Before the parliamentary elections, the Congress party theoretically appeared to be giving the BJP and Modi, a run for their money. The BJP-NDA had lost three North Indian strongholds, namely, the States of Rajasthan, Madhya Pradesh and Chhattisgarh. In South India, Karnataka had slipped out of its hands. And the Congress was the gainer in all.
The quiet and unsure Congress leader Rahul Gandhi began to gain confidence. He toured the country attacking Modi on bread and butter issues, on Modi’s lackluster performance on the industrial, economic, and agricultural fronts. Economists pointed to the failure of Modi’s “Make in India” project and slammed jobless GDP growth. The famer suicides issue was gaining traction. These plus the lynching of Muslims by BJP’s cow vigilantes and the attacks on the downtrodden Dalits by pro-BJP elements led analysts to conclude that a good chunk of India was turning anti-BJP.
The State Assembly and parliamentary by-elections in Uttar Pradesh had showed that the BJP could be trounced if the opposition parties only got together. In fact, a “Mahagathbandhan” or Grand Alliance was formed in Uttar Pradesh just prior to the elections, though the Congress had kept out of it.
But these developments were of no consideration when it came to voting in the parliamentary elections. The electorate’s considerations in most parts of India were very different. In most of North, East, West and Central India, and Karnataka in the South, the vote was for BJP, irrespective of the quality of the candidates put up by the parties. Even patently bad candidates won if they were BJP, and good candidates lost if they were from Congress or any anti-BJP party. Actress Hema Malini who got no audience when she campaigned, eventually won. So did Pragya Singh Thakur, a suspect in a terror case, who brazenly hailed Mahatma Gandhi’s assassin as a nationalist.
In short, the voters had just one objective: to propel Modi to power again and block Rahul Gandhi.For this, parliament had to be packed with BJP-NDA members.
There is a widespread opinion that Rahul Gandhi failed because he was incompetent, that he failed to present Congress’ case in a clear and unambiguous manner, and that he did not exploit the anti-BJP sentiment in a vast section of the Indian population including the North.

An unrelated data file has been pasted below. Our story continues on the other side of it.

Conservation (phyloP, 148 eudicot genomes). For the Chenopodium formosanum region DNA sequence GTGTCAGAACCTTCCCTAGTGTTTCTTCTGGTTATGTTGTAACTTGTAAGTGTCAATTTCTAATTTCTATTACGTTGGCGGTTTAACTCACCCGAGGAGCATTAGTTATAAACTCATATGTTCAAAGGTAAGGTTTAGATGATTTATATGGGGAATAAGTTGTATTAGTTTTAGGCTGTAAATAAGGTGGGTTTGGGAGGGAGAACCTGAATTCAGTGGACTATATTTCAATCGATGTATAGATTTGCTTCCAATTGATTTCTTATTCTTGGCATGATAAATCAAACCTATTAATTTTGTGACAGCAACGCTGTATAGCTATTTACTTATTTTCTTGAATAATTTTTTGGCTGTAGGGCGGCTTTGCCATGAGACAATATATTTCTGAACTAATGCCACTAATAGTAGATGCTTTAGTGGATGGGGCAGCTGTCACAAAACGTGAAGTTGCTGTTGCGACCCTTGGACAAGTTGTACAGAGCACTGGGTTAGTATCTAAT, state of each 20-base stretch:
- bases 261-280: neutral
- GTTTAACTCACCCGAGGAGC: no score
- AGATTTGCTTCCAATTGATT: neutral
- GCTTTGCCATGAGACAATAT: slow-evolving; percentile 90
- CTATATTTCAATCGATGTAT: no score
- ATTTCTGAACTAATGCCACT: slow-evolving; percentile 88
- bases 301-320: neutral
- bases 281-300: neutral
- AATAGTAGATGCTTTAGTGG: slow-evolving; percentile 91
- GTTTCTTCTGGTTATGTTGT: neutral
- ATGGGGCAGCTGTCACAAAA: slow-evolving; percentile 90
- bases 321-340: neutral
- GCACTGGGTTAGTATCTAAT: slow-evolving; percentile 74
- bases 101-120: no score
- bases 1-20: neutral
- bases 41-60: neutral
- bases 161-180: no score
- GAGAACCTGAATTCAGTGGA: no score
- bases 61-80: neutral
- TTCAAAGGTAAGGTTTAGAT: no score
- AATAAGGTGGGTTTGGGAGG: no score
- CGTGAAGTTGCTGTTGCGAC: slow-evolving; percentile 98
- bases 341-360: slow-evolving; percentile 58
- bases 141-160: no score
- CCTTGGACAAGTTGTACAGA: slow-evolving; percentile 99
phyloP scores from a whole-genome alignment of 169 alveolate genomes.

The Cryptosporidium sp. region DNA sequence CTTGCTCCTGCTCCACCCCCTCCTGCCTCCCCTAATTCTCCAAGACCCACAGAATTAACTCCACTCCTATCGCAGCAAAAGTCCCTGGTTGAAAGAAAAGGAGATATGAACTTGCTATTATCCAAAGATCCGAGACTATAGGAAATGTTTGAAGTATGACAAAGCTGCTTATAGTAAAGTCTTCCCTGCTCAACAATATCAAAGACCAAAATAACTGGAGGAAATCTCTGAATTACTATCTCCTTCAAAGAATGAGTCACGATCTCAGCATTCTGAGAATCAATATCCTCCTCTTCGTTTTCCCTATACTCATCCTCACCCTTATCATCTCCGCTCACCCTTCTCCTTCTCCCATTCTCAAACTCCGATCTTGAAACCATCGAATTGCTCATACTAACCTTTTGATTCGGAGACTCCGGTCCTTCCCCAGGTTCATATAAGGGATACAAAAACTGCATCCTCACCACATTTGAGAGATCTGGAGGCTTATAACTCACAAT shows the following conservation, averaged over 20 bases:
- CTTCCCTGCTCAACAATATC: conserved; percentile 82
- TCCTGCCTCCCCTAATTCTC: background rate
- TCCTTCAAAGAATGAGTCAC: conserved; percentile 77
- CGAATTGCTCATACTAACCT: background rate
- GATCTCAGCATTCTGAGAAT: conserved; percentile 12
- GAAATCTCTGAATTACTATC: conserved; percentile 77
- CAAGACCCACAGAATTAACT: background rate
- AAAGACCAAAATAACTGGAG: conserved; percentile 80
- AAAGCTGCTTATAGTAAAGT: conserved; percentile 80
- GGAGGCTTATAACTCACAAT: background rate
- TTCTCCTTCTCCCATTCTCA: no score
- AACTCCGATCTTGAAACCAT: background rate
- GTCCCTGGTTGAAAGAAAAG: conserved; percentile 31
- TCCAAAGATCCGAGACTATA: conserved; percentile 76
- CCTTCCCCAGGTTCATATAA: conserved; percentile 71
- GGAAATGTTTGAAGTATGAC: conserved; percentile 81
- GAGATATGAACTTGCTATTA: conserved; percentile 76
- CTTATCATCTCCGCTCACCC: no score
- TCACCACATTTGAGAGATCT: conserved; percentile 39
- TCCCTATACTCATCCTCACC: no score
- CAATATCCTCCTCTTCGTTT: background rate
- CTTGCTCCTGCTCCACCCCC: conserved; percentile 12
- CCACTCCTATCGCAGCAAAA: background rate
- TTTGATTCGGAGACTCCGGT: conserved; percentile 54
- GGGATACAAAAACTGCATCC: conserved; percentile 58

Yes, he did not tie up with other non-BJP parties; did not join the Grand Alliance in Uttar Pradesh. He opposed the Trinamool Congress in West Bengal, the Telugu Desam in Andhra Pradesh, the Aam Aadmi Party in Delhi and the Telengana Rashtra Samiti in Telengana.
But the fact is that, the voters rejected most of these anti-BJP parties also. The Grand Alliance failed in Uttar Pradesh, the Telugu Desam failed in Andhra Pradesh. The Aam Aadmi Party came a cropper in Delhi. In Odisha, the Biju Janata Dal retained power in the State Assembly elections, but conceded a lot in the parliamentary elections.
Therefore, given the fact that in most parts of India, the election was all about who and what kind of person should be Prime Minister of India and what kind of policies and approach he should follow as India’s leader, the net result would not have been different if someone other than Rahul was put up against Modi if he that someone did not match Modi in aggression, jingoism and communalism.
On the other hand, Rahul, the Congress and other anti-BJP forces did well in the South because the concerns and the mood of the voters here were vastly different from the other parts of India. Parties and persons were judged differently. Rahul, who lost badly in Amethi in North India, sailed through in Wayanad in Kerala.